Summaries of Published Opinions, 0221 COBJ, Vol. 50, No. 2 Pg. 94

PositionVol. 50, 2 [Page 94]

50 Colo.Law. 94

Summaries of Published Opinions

Vol. 50, No. 2 [Page 94]

Colorado Lawyer

February, 2021

COLORADO SUPREME COURT

December 7, 2020

2020 CO 83. No. 19SA266. In the Matter of Kamada.

Judicial Discipline—Sanctions.

In this judicial disciplinary proceeding, the Supreme Court considered the Colorado Commission on Judicial Discipline's (Commission) recommendation that now-former District Court Judge Ryan L. Kamada be sanctioned by public censure fornumerous violations of the Colorado Code of Judicial Conduct that occurred while he was serving as a judicial officer.

The Commission's recommendation concluded that Kamada's conduct violated the following provisions of the Code: Canon 1, Rule 1.1(A) (requiring a judge to comply with the law), Rule 1.2 (requiring a judge to act in a manner that promotes public confidence in the judiciary), and Rule 1.3 (prohibiting abuse of the prestige of a judicial office); Canon 2, Rule 2.9 (prohibiting ex parte communications), and Rule 2.10 (prohibiting judicial statements on pending cases); and Canon 3, Rule 3.5 (prohibiting the intentional disclosure of nonpublic judicial information).

The Court held that the Commission properly found that Kamada's actions violated numerous provisions of the Code of Judicial Conduct. Had Kamada not already resigned his position, removal from office would have been an appropriate sanction for his misconduct. Because he has resigned, the Court agreed with the Commission's recommendation that Kamada should be publicly censured.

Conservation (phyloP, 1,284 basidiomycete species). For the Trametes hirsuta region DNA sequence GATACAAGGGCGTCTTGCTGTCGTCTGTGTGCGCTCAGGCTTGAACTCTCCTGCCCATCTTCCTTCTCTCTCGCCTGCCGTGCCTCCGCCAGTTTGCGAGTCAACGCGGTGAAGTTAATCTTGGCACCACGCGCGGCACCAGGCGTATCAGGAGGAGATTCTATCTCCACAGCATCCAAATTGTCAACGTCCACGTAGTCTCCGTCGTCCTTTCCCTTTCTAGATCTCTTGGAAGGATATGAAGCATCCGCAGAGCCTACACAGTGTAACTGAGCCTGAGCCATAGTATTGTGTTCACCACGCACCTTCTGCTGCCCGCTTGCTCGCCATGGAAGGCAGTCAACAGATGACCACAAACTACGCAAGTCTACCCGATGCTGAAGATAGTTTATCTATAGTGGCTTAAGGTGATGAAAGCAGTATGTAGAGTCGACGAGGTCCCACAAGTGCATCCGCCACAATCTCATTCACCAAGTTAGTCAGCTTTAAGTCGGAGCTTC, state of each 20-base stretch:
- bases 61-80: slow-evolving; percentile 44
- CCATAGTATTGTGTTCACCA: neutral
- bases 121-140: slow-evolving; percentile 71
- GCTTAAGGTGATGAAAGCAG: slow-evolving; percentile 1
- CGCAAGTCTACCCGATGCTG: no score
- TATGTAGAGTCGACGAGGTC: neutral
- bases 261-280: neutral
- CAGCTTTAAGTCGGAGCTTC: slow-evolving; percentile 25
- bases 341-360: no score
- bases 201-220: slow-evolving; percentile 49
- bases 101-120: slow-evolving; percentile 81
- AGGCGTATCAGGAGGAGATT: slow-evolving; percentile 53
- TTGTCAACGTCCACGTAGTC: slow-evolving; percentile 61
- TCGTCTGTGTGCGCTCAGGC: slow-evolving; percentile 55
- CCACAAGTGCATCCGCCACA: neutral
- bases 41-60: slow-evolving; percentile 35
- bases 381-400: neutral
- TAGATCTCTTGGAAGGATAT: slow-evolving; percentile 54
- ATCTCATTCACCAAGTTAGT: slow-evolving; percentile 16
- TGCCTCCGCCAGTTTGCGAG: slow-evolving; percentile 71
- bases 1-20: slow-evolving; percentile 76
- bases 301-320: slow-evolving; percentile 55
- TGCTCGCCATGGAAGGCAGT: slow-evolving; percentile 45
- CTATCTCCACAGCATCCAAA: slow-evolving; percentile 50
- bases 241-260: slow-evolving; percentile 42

2020 CO 84. No. 20SA206. People v. Arellano.

Disqualification—Special Circumstances.

In this interlocutory appeal, the People contended that the district court abused its discretion in disqualifying the Fourth Judicial District Attorney's Office. The district court found that under CRS §20-1 -107(2), the testimony of a district attorney's office employee, who is also a victim in the case, is of sufficient consequence to establish special circumstances preventing the defendant from receiving a fair trial. The court thus granted the motion to disqualify, and the People appealed.

The Supreme Court found that the district court did not abuse its discretion in disqualifying the district attorney's office. The district court made extensive findings of fact, all of which were supported in the record, and then properly applied the correct legal standards to the facts before it. Accordingly, the district court's order was not manifestly arbitrary, unreasonable, or unfair so as to constitute an abuse of the broad discretion afforded district courts under CRS §20-1-107(2).

The Court affirmed the district court's order.

2020 CO 85. No. 2OSA265. People v. Kent. Motion to Disqualify District Attorney—CRS § 20-1 -107(2)—"Special Circumstances."

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